The horrific bombing in Manchester has raised some uncomfortable questions about British government policy and security. In the immediate aftermath people in the city gathered together in demonstrations of grief and solidarity. But in the days that followed, as the initial terror and shock began to subside, more questions were being asked about the circumstances that allowed the atrocity to happen and about whether it could have been prevented.

As more and more details became known about the suicide bomber Salman Abedi, it began to look like a major failure by the security services and the state.  It also began to look like the initial outrage of British politicians over the early publication of the bomber's name in the American media had more to do with that failure being exposed than their claims the investigation had been compromised.   

The British authorities wanted to suppress Abedi's identity as long as possible partly for operational reasons, and the British media initially cooperated in this.  But the authorities also realized their incompetence in dealing with Abedi would be revealed as soon as more about him was known.  They wanted time for the shock of the bombing to dissipate before his name would be released.

Manchester bombing suspect purchased most of the bomb parts 'himself'; appears to have done so alone, police say.

— ABC News (@ABC) May 31, 2017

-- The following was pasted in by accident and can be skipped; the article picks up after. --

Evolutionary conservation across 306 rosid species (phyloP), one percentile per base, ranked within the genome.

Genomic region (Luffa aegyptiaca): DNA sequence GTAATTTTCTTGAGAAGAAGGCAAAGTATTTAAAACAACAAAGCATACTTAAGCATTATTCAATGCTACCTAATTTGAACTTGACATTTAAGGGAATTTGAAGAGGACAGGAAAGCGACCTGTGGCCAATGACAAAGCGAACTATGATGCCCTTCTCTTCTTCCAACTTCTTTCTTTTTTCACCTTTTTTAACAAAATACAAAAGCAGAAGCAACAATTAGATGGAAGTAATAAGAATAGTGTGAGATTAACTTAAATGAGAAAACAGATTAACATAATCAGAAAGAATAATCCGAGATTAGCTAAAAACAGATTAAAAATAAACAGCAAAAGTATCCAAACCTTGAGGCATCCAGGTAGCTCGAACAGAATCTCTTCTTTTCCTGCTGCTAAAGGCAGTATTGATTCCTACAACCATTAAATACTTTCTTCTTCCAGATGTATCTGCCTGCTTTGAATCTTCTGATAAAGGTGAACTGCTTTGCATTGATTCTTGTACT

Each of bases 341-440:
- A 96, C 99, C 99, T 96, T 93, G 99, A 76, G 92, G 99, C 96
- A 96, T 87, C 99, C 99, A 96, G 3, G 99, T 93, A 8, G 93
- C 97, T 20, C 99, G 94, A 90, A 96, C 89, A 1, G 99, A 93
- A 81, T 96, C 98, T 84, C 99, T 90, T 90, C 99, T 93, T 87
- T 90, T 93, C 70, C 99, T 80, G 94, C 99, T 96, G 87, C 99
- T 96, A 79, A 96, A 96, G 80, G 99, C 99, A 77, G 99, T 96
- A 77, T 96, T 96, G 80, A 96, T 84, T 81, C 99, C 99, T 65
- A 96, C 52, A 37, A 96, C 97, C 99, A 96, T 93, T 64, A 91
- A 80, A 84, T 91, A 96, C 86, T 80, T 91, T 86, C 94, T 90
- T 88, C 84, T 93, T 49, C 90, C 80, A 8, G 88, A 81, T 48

The uncomfortable truth was that the authorities had been given repeated warnings in advance about Abedi being radicalized, including warnings from the Muslim community in Manchester.  There was also the fact that he had been able to travel over and back between Britain and Libya despite being on the list of possible extremists in the U.K.   And that he had come back from Libya a few days before the bombing after an extended visit there during which it is thought he was coached in explosives.   

The latest and most damning revelation is that Abedi's movements and activities had been noted by the FBI who had warned the British a few months ago that he was a possible danger.   Yet nothing was done.  

Read more: Manchester - The kids who will never come home

Even without U.S. warnings about him, the British should have been monitoring him.  His family background, their involvement in the Libyan war and their ongoing radical views should have raised some concern -- including the fact that his parents and younger brother had recently left Manchester and returned to live in Libya -- yet this was missed as well.   As was the fact that he had dropped out of college, did not have a job, was openly expressing his dislike of western culture and was an angry young man making extremist statements.   

The British authorities knew who Abedi was immediately after the explosion because they had found his identity card at the scene.  They had enough time to raid associated addresses before any of his direct contacts could go to ground.  

Clearly the authorities would have liked more time before his name appeared in the media.  But the British "outrage" with the U.S. over publication was in large part a diversionary tactic to hide their failure to identify in advance the obvious threat he posed.